Thanks, Matt, for a very informative thread. I learned a lot.

I would also like to caution those who camp or hike in an area where coyotes are known to live.
Attacks on small dogs and children seem to be increasing, and some coyotes are rabid.

Search "coyotes attacking dogs" or "coyotes attacking children" on Google.

As Emily Litella used to say, "It's always something."

Eileen

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#21 DesertHawk

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Posted 17 April 2008 - 05:00 PM

I was born and raised in South Texas and have been living in New Mexico for 36 years or so. We used to Jeep alot in the desert and had dogs run loose all over, never had a snake bit one, have ridden a motorcycle all over in the desert, hiked around but had very seldom ran accross a rattlesnake. I seen our dog run over on stretched out across the jeep trail in an arroyo, twice. Snake didn't move. Scared us, we got her in the jeep as fast as we could, the dog, not the snake. rolleyes.gif They are around, but often not seen. One of my fellow teachers had one of her dogs bitten while hiking a few years ago. Matt, who I noticed is from Taft, TX is in prime rattlesnake country, more so than we who live in a desert. Taft is in the Texas Coastal Bend not far from the Gulf of Mexico and Corpus Christi. Ranch country it would seem. My Great-niece has started teaching in the Mission, Tx school district and has just moved into a brand new school which was built in ranch land. They have had so many rattlesnakes on the playground they can not let the kids out to play and have all kinds of rats in the buildings. Rats means more snakes. I only bring this up because I have been reading about the danger of snakes in the desert, which could be, but more so I believe in non-desert country, such as South Texas.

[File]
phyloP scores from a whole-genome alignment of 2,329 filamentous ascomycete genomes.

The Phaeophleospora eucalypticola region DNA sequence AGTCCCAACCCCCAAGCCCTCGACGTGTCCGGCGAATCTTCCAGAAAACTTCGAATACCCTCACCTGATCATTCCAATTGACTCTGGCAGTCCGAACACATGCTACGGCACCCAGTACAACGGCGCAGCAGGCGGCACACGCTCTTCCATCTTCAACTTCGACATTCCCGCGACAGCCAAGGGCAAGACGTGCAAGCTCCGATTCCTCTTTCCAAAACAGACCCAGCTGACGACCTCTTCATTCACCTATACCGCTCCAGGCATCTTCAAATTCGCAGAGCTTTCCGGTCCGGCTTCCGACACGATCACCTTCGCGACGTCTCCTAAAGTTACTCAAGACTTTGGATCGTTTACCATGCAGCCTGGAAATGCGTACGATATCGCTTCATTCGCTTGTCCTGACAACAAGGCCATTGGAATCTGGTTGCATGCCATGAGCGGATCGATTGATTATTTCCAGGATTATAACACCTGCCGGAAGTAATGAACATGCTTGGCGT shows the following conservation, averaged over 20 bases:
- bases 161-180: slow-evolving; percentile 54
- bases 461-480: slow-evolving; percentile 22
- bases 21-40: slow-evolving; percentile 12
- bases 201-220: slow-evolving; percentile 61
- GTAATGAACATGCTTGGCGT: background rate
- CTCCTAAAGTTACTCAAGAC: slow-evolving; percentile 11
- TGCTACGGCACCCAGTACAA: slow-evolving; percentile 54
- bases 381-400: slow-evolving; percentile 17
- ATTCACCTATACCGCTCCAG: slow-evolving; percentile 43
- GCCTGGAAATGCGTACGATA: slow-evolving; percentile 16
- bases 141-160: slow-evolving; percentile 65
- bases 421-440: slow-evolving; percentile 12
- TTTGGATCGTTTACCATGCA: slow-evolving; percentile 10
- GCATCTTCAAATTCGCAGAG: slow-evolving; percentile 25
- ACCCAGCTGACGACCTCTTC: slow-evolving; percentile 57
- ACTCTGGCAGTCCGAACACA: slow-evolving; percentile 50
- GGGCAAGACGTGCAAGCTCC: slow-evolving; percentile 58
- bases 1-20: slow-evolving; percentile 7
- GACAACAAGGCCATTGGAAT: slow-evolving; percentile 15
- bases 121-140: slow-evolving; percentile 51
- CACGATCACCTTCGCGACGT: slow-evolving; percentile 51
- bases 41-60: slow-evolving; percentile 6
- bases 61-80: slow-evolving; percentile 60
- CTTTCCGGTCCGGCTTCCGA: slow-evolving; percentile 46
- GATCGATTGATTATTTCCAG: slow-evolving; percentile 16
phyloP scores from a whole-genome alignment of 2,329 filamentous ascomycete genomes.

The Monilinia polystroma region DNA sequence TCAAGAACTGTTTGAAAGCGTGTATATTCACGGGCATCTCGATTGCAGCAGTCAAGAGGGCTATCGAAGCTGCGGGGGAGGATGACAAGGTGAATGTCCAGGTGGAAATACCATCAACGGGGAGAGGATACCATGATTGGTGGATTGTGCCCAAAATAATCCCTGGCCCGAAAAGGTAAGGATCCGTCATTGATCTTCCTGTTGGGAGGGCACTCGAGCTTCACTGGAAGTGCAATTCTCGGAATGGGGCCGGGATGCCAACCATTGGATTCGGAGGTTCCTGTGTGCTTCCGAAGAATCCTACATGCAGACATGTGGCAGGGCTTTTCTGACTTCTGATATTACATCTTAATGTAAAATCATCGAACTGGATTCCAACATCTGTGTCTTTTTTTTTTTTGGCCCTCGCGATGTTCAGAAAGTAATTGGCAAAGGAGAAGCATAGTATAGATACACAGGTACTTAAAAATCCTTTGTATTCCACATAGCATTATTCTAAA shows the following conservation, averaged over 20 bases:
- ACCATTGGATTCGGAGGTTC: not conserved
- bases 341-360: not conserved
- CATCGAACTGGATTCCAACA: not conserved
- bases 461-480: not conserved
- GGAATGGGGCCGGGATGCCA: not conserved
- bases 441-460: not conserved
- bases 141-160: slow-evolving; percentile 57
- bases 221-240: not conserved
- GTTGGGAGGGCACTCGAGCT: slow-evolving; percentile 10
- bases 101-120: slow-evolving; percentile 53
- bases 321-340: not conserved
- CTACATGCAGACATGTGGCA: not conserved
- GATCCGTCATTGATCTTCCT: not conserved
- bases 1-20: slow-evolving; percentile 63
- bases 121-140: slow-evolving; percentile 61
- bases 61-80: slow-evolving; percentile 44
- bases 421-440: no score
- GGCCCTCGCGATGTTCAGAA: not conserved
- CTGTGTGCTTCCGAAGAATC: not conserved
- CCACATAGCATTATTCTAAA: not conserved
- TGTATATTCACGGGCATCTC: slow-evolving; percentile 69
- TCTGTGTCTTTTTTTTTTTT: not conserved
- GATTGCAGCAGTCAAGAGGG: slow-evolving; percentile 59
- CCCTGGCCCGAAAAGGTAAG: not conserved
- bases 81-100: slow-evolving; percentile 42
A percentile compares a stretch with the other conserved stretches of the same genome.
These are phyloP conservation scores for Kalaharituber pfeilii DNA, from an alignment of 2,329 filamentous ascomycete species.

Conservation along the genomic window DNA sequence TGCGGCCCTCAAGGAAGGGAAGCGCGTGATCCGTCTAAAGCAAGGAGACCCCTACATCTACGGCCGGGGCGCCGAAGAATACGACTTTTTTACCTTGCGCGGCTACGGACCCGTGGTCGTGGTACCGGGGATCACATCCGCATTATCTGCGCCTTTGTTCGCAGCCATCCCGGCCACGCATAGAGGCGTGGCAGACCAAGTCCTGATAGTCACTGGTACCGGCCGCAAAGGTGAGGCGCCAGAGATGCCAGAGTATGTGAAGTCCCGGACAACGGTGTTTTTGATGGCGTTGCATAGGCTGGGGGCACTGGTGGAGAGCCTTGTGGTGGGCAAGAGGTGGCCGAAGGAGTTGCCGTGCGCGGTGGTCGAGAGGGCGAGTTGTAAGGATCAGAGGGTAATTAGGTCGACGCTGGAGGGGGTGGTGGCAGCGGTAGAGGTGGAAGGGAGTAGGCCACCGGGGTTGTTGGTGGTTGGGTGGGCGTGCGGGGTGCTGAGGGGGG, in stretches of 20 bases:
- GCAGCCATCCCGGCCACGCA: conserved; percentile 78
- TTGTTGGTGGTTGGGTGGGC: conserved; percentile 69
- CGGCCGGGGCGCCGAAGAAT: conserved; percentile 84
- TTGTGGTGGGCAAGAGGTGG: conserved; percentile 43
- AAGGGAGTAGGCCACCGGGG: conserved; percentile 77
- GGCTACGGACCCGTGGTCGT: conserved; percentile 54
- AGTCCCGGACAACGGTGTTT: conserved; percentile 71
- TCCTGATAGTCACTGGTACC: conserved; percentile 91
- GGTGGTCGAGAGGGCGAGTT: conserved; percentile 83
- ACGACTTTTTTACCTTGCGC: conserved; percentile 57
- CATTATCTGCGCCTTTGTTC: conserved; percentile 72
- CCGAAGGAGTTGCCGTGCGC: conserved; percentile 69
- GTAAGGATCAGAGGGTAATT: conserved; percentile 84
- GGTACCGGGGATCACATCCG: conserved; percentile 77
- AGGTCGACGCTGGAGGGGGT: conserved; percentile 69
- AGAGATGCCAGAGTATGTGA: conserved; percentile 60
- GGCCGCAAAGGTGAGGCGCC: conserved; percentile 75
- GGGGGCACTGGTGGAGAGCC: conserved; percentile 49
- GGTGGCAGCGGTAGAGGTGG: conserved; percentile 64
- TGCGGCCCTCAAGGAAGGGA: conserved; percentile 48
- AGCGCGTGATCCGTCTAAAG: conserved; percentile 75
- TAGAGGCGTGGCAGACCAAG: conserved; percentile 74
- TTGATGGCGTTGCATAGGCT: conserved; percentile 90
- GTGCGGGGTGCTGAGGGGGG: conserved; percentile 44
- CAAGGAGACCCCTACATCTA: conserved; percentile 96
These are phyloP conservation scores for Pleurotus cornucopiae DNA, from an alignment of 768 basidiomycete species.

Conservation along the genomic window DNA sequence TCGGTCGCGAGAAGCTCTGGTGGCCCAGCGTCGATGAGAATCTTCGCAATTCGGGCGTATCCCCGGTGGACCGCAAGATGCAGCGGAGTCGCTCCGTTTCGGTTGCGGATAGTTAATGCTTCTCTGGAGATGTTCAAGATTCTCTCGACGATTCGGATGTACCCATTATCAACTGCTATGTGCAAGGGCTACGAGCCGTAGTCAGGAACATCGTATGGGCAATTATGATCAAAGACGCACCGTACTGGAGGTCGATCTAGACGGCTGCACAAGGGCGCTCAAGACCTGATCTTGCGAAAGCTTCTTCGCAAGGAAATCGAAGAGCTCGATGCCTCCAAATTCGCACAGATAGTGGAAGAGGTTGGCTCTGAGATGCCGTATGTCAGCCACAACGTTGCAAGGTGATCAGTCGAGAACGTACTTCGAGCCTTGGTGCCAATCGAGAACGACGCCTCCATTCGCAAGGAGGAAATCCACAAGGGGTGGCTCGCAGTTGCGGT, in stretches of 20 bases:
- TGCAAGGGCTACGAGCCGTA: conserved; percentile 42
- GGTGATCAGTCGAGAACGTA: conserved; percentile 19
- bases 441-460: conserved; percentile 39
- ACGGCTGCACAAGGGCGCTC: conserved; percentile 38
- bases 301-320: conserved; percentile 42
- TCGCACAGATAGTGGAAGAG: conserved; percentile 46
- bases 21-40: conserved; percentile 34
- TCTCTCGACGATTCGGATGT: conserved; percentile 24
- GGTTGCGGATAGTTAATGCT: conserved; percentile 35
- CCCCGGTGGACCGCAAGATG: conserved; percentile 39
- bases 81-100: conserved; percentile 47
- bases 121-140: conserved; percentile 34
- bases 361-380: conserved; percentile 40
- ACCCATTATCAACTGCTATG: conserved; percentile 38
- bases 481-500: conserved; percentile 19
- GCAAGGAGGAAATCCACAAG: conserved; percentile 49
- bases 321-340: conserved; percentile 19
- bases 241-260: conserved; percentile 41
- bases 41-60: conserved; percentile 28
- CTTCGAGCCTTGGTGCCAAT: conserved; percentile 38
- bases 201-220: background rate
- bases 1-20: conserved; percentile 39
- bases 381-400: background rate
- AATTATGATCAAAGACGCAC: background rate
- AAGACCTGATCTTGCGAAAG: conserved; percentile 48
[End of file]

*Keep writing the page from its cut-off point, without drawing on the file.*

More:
As Matt also pointed out concerning: "I read somewhere that snakes will not cross hemp rope. Circle your trailer with hemp rope, when camping in the desert, perhaps?", would not be true. It is an old cowboy tell (as opposed to an old wife's tell), but if I were sleeping on the ground out in South Texas a 100 years or so ago, I'd have roped off my sleeping area just to make sure. anim_rofl.gif